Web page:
10 Ways to Become the Leader Others Value
It’s not “just” business.
The greatest “ship” in leadership is relationship.
The priority of relationship came home to me in a follow-up call with Bob Buford. Bob was mentored by Peter Drucker. Their mentoring relationship turned into a life-long friendship that he writes about in, Drucker & Me.
Bob explains nine things Peter did for me. But, when I asked which of the nine were most valuable, he paused and said, “None of them.”
The most important thing was having a relationship with Peter.
Bob valued the relationship, first.
Leaders either drive results through power and authority or relationship. Both have their place.
Nothing is more important than building relationships – that drive results – with current and future leaders.
Every aspect of leadership is made better in the presence of strong connection.
10 ways to become the leader others value:
- Move to connect. If you want people to connect with you, connect them. Begin by showing interest in their interests.
- Be really great at something. Weakness invites sympathy. Skill invites respect.
- Move first, when it comes to seeking the highest good of others.
- Give more than you take. Don’t be needy or greedy. Practice generosity.
- Be big; live wide. Pour energy into solving important issues. Make the world better.
- Be honest with compassion. Avoid defensiveness.
- Connect with those who desire connection. Don’t waste time forcing connections that aren’t mutual.
- Identify common goals and shared values. Shared values give connections value. Common goals establish common connection.
- Find mutual admiration. One-way relationships, may be necessary, but aren’t fulfilling, over time.
- Complain less. Press for progress, even if it’s small.
Bonus: Help people get where they want to go.
Relationships enrich, expand, and extend every aspect of leadership.
What qualities in you, draw others to you?
What a great post Dan. I love “The greatest “ship” in leadership is relationship” and have never heard that before. Thanks for the insights into Drucker and the leadership insights that followwed.
Thanks Alan. I feel so grateful for my conversations with Bob. The people I’ve met and talked with enrich my life.
Thanks for the mention of the “ship” sentence. I just bang these posts out. After I read you comment, I thought I better check. A google search brings up this blog post. I guess it’s mine. 🙂
Have a great week
I personally follow 4., 9. and 10. rules………… its a great blog
Thanks ksfinblog. Best for the journey.
I believe your caption on your picture says it best. “The leaders we value, value us.” The connection, the caring, the respect for our skills is what draws us to successful leaders. When a leader believes in our abilities we want to live up to their high opinion of our expertise. We want to do everything to impress them even more.
When a leader only values one worker over others we feel devalued and sidelined. I’ve seen this in business and I’ve seen it in schools.
In my classroom I knew I (the teacher) was judged by how I treated the most disenfranchised student. When I could say to the student that everyone else disregarded, “I admire you” and then tell them why in front of their peers, I gained the respect of all my students. That is what turned my classroom into a community. That is what eradicates bullies. Bullies have no power when everyone is valued.
Show me a company or a classroom where everyone knows who is the favored employee or student, and you are looking at an unworthy leader and a dysfunctional environment.
That is what I believe.
Thanks Duana. Love the idea that we want to live up to the high expectations of those who value us. We shouldn’t miss the idea that those who bring out our best are those who believe in us.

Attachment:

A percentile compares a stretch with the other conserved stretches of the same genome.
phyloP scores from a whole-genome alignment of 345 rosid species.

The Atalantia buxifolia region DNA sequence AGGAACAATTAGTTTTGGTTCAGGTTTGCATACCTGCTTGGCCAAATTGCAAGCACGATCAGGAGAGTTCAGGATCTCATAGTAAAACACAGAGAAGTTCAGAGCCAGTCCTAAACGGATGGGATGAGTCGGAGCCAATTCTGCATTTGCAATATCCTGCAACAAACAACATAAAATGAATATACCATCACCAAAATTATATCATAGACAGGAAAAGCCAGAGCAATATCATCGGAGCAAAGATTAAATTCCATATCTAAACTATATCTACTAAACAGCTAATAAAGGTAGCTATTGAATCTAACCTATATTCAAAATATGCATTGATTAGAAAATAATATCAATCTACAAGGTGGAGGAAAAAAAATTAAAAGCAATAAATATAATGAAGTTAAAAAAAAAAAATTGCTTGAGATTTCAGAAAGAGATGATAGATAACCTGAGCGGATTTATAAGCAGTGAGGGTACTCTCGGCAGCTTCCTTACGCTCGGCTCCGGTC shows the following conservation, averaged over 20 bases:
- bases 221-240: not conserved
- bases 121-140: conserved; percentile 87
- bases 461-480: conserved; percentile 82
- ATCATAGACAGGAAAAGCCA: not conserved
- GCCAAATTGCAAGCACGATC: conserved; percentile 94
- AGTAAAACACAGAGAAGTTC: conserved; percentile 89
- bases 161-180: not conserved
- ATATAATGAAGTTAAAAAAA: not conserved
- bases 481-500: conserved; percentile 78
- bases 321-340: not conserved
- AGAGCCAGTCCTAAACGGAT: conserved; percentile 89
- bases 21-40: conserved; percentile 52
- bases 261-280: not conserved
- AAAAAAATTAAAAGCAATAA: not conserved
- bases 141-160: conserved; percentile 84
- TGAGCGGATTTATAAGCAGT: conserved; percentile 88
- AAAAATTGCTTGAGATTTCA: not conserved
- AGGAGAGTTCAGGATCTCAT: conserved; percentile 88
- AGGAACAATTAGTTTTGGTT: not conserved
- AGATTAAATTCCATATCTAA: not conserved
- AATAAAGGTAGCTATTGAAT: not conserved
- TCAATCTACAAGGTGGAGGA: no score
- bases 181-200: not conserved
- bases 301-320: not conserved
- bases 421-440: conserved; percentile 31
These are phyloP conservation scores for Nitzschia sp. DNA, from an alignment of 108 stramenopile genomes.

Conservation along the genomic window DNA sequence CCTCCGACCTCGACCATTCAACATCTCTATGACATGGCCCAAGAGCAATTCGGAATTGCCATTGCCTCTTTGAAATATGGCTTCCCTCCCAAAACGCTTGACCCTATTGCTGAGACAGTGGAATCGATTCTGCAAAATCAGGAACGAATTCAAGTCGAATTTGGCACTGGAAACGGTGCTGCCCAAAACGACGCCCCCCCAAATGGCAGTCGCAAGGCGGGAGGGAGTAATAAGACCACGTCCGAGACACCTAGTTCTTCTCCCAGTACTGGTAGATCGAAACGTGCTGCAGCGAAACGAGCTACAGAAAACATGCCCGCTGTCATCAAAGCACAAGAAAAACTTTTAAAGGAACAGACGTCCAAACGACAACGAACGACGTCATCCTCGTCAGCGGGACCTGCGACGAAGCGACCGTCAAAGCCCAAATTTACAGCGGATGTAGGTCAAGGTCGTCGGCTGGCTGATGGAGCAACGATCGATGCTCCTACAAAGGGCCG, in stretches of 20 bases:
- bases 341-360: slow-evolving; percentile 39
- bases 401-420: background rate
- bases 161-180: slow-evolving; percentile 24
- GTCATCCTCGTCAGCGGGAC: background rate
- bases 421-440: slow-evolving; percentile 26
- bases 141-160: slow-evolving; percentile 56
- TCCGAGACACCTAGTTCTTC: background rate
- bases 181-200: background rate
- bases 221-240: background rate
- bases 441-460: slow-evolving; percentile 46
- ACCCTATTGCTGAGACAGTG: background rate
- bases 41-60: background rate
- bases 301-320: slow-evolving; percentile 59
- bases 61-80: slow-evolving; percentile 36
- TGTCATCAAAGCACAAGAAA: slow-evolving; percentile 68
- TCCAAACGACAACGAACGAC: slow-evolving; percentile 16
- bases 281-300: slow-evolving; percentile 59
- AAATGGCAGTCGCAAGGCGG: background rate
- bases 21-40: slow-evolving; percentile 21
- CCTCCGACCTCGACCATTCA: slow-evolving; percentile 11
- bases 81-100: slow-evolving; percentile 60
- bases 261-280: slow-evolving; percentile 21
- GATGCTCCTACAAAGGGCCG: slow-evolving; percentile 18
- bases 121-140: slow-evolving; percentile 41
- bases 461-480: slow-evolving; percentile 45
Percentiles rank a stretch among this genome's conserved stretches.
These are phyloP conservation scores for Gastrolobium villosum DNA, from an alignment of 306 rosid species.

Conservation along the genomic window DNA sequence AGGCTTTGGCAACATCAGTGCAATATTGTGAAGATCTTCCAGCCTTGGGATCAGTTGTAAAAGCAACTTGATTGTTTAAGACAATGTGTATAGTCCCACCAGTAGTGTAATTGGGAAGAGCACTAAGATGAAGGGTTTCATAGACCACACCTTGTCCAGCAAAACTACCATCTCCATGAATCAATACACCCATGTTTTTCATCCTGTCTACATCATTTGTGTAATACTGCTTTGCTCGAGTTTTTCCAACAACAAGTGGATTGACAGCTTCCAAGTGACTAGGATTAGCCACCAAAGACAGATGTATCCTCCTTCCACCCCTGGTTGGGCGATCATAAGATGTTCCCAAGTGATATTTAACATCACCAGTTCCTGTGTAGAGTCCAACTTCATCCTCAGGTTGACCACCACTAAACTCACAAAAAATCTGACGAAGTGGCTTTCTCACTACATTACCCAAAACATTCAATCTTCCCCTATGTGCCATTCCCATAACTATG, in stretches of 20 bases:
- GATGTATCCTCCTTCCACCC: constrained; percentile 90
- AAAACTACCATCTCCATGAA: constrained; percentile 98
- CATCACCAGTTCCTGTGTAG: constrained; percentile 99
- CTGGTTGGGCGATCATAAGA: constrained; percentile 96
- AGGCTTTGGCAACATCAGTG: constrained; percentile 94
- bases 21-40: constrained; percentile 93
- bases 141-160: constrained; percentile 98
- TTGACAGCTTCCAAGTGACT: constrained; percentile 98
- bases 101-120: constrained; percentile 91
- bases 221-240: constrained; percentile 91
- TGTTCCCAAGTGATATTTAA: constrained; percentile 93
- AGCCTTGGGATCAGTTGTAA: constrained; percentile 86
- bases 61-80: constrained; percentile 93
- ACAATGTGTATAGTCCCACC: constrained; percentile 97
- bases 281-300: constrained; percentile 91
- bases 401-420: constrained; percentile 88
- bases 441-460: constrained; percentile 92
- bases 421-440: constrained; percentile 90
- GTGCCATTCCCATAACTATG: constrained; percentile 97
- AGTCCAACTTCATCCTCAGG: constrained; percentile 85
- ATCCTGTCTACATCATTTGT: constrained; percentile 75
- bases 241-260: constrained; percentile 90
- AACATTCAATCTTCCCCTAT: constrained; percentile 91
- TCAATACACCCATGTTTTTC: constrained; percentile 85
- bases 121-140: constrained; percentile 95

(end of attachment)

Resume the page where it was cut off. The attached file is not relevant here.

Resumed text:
Always a pleasure.
This is a vital conversation, as it deals with the crux of leadership: the leader-follower relationship.
It is important to understand why people value us as leaders in the first place. A leader’s role is to influence a group so it can focus collective effort and resources on a common purpose. Leaders have 5 principle methods to influence: a) Reward b) Coercion c) Useful expertise d)Interaction or referent influence e) Position. Rewards (other than genuine thankfulness) have their limits due to limited resources. Repeated or unnecessary coercion breeds resistance. Positional influence must be earned by demonstrating associated responsibility. Expertise that serves to improve the group’s performance and mission is valuable. Showing off that expertise for personal acclaim is not. Referent power can be used for positive influence when the leader’s attention is focused on the needs of the organization and its people. When it is focused on the leader’s popularity, referent power can sway popular votes, but it doesn’t do much good for the group.
What, then, should the leader do to be effective? Love the group, espouse its mission, work to ensure it is effective for those who value its goods and services. Don’t love the position of leadership and the perks that come with it. Assume accountability for outcomes, as a steward of the lives and resources with which the leader is entrusted. Work continuously to improve, ask forgiveness as required, and step aside if it is better for the organization that someone else lead. If you’re a “leader in the middle”, as most of us are, lead both upwards and downwards.
“To thine own self be true”.
I believe the greatest thing I can do is realize I am just a spiritual being having a human experience, just like everyone else.
Just an eachness in the allness of God.
Everyone got here the same way, all going out the same way.
Leveling the playing field……then others have an openness to connect with.
Then just share my experience, strength and hope ONLY. No BLOVIATING EGOTISICAL BULL allowed.
Just be a real broken mending human being trudging the road of happy destiny. PERIOD.
That will attract the ones I have something to share with, the others they need to find the people they connect with and stay away from me. No ill will intended, I just see MILLIONS of people trying to get along with Millions of other people they are NEVER going to connect with. What an EPIC waste of time, which is VERY valuable. We all have the exact same amount of time, why waste yours?
I say UNDERSTAND this is just how it is and it is COOL. This frees one to just concentrate on the ones you do resonate with instead of struggling to try to connect with people who are never going to get you.